In order to achieve the greatest flexibility over time, all vertical core elements such as stairs, elevators and shafts are arranged in the perimeter zone of the floor plate. This leaves the center of the floor-plates open, thus allowing ample space for future changes in medical technology and nursing.
The Health Cube is designed for extended life-cycle usability through the separation of utilities, structure and shell.
A light metal screen, whose openings are gradually modulated in accordance with its performative requirements such as sun shading or ventilation, will surround the entire Health Cube like a veil. Besides its performance, the screen will aesthetically unify the building’s façade and help shape its unique identity.
Reduced site disturbance through compact building footprint;
Porous, sand-set paving for surface parking throughout for reduced storm water runoff;
Bicycle storage an access to public transportation if possible for selected site;
Car park material, roof materials light to reduce heat island effect;
Kitchen and ornamental gardens on site;
Site landscaping with drought-tolerant plants and storm water detention system;
Gray water system: No potable water used for irrigation;
Healing and treatment garden at 6th floor reduces storm water runoff;
Rain-water collection and storage for irrigation;
Closed-loop cooling towers;
Low-flow fixtures; waterless urinals;
Performative screen as shading device;
Balconies serve as shading devices for patient rooms;
High performance building envelope;
Lumen adaption compensation control: lighting controls in patient rooms and corridors allow for lower light levels at night when the human eye is accustomed to less light;
Ample daylighting makes daytime artificial light in patient rooms unnecessary;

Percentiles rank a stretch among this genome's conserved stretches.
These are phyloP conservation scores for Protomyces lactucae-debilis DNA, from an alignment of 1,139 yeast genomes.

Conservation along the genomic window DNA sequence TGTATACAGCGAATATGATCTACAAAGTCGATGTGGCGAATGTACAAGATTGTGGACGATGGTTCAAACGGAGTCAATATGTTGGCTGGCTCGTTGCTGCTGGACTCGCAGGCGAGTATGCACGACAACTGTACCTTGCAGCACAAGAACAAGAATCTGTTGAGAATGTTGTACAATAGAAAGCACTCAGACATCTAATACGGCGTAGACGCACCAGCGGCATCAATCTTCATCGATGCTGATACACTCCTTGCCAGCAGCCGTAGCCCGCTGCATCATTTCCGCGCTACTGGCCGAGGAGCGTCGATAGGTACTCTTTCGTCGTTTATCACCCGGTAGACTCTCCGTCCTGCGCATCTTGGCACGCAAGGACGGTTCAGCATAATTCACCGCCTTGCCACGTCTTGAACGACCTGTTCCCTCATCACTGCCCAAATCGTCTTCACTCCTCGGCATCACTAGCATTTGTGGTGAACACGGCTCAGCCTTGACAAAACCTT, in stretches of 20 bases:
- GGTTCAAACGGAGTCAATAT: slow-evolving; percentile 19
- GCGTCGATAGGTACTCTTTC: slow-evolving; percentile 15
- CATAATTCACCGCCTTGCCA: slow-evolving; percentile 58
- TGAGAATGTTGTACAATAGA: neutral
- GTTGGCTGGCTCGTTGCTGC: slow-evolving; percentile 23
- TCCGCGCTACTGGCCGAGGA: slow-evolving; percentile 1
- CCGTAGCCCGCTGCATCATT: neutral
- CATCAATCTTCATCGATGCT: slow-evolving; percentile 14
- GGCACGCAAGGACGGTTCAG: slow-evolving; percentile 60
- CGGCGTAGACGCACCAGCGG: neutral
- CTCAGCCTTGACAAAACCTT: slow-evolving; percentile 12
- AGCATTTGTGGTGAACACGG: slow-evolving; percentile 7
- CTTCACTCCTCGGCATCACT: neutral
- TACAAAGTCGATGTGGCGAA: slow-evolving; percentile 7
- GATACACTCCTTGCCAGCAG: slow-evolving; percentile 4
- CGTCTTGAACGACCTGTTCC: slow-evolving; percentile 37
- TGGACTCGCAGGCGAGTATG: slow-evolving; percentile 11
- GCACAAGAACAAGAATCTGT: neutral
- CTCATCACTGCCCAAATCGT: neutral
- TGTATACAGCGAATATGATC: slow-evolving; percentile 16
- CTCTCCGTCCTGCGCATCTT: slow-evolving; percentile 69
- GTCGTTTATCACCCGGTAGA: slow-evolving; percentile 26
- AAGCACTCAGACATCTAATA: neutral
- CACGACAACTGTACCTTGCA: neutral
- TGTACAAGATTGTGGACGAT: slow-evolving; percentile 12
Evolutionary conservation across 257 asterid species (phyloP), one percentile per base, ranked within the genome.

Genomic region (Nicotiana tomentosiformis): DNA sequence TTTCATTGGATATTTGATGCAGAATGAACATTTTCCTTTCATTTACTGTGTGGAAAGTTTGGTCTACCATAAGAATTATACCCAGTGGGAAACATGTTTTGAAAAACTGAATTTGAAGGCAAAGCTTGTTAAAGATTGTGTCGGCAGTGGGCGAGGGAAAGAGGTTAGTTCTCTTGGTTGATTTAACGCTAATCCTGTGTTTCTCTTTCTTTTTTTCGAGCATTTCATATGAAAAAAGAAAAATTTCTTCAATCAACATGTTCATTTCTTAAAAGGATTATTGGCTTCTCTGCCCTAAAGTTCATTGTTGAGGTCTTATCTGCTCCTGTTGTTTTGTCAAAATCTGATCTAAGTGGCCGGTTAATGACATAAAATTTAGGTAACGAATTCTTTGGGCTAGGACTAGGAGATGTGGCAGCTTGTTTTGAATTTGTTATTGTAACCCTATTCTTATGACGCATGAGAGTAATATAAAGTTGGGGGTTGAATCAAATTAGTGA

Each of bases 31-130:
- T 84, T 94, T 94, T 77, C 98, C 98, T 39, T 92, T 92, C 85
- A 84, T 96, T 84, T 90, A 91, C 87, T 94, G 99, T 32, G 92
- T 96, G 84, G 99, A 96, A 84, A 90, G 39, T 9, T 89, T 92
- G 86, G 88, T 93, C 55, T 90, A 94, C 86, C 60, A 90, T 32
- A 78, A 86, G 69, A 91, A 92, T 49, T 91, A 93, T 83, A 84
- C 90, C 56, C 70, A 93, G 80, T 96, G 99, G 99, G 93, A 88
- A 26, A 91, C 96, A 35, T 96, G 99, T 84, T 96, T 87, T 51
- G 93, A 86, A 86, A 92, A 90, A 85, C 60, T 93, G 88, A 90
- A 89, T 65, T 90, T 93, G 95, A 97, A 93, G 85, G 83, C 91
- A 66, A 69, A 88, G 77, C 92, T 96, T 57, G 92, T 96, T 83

User-controlled passive ventilation through large, operable windows and sliding doors;
Local and regional materials used;
Recylce construction waste;
Polyvinyl chloride (PVC) avoidance;
Use of linoleum and rubber flooring;
Balconies and Healing Garden allow patients and visitors to connect with the outdoors and control their thermal and luminous environment;
Integrated daylighting: view glass and clerestory windows increase daylight penetration with user daylighting control;
Operable patient room windows interlocked to variable air volume (VAV) system;
Total Health Environment
The Kaiser Permanente Health Cube fosters the idea of an integrated healing experience where patients, families and staff are surrounded by an environment that integrates indoor and outdoor space, buildings and landscape with the latest medical technology.
Though waiting times will be greatly reduced through technology, people will have the need of personal or communal time for relaxation. The Kaiser Permanente Health Cube incorporates a large central healing garden to provide outdoor relief and enjoyment through lush planting, the sound of running water and generous private and communal seating areas. Due to its central location within the patient care units, this healing garden will form an ideal meeting place for all, in the healing process.
The Kaiser Permanente Health Cube will feature a jogging track, outdoor sports facilities, shaded walking paths and seating to help patients of various abilities, staff and visitors to get outdoor physical exercise and keep body and mind in shape.
The Kaiser Permanente Health Cube features 106 universal, single occupancy patient rooms. Each patient room provides a generous outdoor balcony area that can be used for planting, outdoor healing experience and private family meetings. The bathrooms are placed “back to back” between the rooms to allow a simple and flexible room shape, while providing maximum amount of window and corridor exposure. This provides great flexibility in the amount of contact with the outdoor balcony while keeping the corridor wall open for enhanced patient supervision. Due to its size and simple shape, each room is fully adaptable to the various acuity levels that may be required and will accommodate generous zones for family and friends.